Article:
SEA99LA016
SEA99LA016

On November 29, 1998, approximately 1756 mountain standard time, a McDonnell Douglas MD-900 helicopter, N977LF, registered to Alvac, Inc., operated by Idaho Helicopters, Inc., and being flown by a commercial pilot, sustained substantial damage when it collided with unmarked transmission lines. The collision occurred during the initial climb immediately following takeoff approximately eight miles south-southwest of Idaho City, Idaho (refer to CHART I). The pilot, nurse, EMT, and patient were uninjured. Visual meteorological dusk to dark night conditions prevailed, and a company flight plan was in effect. The flight, which was an unscheduled medevac pickup of a car accident victim, was to have been operated under 14CFR135, and was destined for the St. Alphonsus hospital heliport, Boise, Idaho.

The pilot reported that the helicopter was dispatched to the accident site and "prior to landing the ground crew was asked about wires and the[y] said there were none" and "no wires were observed by the front passenger crew member, pilot or ground personnel." He also reported that the approach to the landing site was steep with high trees and terrain, and that after landing he "took [a] flashlight and surveyed obstructions and looked for wires ahead in [the] direction of takeoff" with "none seen other than trees."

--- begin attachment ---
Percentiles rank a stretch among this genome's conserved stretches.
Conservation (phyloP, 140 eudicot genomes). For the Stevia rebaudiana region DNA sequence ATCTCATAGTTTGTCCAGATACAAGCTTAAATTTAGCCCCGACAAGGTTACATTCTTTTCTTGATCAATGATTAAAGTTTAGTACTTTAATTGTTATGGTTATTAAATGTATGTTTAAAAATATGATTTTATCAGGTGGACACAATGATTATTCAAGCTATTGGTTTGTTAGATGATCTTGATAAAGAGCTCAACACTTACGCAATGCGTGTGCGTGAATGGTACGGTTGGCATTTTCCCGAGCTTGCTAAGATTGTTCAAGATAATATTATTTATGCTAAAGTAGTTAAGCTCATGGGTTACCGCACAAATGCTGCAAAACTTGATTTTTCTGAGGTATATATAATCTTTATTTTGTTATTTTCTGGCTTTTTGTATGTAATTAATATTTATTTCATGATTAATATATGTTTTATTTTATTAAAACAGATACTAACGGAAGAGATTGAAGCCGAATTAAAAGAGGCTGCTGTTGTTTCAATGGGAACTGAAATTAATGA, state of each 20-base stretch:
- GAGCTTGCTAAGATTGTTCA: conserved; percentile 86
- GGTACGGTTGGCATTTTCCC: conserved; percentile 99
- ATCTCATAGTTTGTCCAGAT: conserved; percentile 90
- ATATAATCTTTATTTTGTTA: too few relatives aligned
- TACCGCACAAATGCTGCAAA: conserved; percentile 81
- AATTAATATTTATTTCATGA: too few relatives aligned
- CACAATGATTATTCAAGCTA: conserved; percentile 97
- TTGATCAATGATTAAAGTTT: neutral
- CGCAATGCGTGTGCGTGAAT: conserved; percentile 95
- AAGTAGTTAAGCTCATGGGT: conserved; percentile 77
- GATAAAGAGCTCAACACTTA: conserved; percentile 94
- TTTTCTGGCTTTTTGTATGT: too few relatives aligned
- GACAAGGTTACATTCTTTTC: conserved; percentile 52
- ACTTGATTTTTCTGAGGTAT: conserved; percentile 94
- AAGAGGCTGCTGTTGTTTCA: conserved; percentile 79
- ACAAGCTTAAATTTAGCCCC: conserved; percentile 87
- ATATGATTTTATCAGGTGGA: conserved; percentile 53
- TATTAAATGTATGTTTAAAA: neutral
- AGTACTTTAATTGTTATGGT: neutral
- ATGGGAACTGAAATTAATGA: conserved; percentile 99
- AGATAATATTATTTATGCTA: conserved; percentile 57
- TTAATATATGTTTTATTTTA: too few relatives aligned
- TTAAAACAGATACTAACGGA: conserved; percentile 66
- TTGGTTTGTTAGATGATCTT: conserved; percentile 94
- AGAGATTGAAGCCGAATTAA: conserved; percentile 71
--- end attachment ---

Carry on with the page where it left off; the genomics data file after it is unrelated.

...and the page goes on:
He further reported that he "elected to do a vertical takeoff since due to the narrowness of the canyon" and that "the vertical takeoff was initiated and at approximately 150' I rotated forward and at approx[imately] 20 kts a loud noise similar to equipment falling in the back and a bright white light flashed."

The pilot assessed the controllability of the helicopter and determined that there were no unusual vibrations or instrument readings, and an onboard crew member reported that "he had seen or thought we had hit wires."

"Due to no adverse flight characteristics and all instruments reading normal and no safe landing area available" the pilot elected to continue to his destination.

Post-flight examination revealed crazing of the windscreen and damage to four of the five main rotor blades requiring major repair/replacement.

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